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Switching off is necessary to re-connect with ourselves. Being connect all the time keeps us engaged all the time, we would always be switched on mentally, one way or another as there would always be a constant reminder ringing in our heads to check these apps and read those notifications. I made time to cook my own meals, read books and chew with mindfulness during my meals. I’m sleeping earlier and reading less in the dark which is great for my eyes. When I wake up in the morning, the first thing I do is to stretch and look outside the window, smiling to be greeted by dawn.

In a matter of days, my lifestyle has changed just by removing one habit that I have unhealthily built up and incorporated into my lifestyle without me realizing it. Instead of feeling the constant need to check my phone or reaching out and automatically opening apps to check for repeating feeds, I started exploring other channels and find myself enjoying more useful and quality articles and sites that will help me grow.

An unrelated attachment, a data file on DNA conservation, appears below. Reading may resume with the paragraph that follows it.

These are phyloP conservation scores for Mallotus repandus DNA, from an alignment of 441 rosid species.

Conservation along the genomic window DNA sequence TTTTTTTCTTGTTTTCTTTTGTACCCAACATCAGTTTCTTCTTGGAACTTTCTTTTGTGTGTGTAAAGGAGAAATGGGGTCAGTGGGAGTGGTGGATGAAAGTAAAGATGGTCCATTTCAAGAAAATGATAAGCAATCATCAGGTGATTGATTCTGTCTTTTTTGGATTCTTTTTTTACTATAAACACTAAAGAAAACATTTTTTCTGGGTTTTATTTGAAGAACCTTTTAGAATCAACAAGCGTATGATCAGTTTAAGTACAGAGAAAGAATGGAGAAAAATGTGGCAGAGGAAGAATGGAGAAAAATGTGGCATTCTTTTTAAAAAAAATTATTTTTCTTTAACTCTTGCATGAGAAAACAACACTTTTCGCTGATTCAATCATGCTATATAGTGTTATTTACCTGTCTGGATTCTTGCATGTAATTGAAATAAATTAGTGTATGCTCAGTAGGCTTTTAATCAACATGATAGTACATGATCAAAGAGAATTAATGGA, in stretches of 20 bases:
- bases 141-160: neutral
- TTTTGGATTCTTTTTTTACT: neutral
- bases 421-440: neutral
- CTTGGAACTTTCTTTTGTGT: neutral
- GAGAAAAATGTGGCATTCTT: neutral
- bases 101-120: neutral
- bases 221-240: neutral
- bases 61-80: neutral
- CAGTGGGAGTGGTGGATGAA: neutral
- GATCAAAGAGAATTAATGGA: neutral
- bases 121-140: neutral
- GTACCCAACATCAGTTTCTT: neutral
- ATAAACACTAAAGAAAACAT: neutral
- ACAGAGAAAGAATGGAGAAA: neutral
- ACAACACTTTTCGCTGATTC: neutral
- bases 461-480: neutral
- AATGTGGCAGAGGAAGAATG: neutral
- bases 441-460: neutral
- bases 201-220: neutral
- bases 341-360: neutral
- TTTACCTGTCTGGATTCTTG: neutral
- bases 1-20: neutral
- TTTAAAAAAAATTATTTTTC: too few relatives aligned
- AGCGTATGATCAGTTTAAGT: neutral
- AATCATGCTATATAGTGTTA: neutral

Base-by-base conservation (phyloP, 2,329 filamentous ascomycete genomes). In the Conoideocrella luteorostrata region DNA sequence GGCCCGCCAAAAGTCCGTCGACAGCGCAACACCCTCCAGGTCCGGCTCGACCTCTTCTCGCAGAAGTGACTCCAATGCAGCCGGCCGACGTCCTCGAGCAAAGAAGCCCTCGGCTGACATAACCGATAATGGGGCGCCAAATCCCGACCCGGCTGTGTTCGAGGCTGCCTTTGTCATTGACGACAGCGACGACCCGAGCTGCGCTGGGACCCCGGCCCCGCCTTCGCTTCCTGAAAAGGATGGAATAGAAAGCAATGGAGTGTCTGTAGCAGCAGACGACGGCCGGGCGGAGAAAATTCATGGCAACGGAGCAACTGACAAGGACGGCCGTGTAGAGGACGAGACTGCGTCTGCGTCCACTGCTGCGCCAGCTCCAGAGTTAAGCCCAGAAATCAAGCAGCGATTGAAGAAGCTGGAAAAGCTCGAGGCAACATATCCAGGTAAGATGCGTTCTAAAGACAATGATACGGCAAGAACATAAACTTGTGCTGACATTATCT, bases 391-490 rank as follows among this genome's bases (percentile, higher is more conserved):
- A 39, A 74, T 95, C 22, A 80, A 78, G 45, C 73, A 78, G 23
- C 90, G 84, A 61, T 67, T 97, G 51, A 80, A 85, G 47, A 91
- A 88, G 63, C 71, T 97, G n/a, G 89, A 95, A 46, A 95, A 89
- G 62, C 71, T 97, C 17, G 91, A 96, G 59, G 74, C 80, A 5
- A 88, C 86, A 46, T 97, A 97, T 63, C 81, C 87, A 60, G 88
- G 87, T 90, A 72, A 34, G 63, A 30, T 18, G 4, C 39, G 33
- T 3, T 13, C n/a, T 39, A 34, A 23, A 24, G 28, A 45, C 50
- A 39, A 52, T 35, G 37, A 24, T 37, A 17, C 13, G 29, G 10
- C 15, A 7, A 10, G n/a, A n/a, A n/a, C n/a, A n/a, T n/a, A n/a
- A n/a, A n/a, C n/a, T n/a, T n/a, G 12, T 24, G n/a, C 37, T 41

Disconnecting has brought me closer to reality, I re-learned how to look up when walking, to spend time being connected with those I care and improved my sleep quality.

We are so connected virtually yet we’re disconnected from those we actually care about in reality.

While being great communication tools, we get engulfed in the emotional and psychological ties when we get captivated by them. At the end of the day, would the likes and loves we collect from our selfies, photos and photos have meant anything? Would we miss the pages we follow fervently if they’re gone one day?

I am on my second week of challenge and I find myself holding on less and less to online connections. I began to pay more attention to real connections (real conversations over meals, no risking my life on the phone when walking, making time to prioritize real work over notifications) and I am enjoying every moment of it.

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If you are up for the challenge, try it for a week and see what resistances you will feel (even now thinking about not being able to check your feeds and notifications), the effects during the challenge and what happens when you have been disconnected for a week.

What would you have missed?

Or would you be missed at all?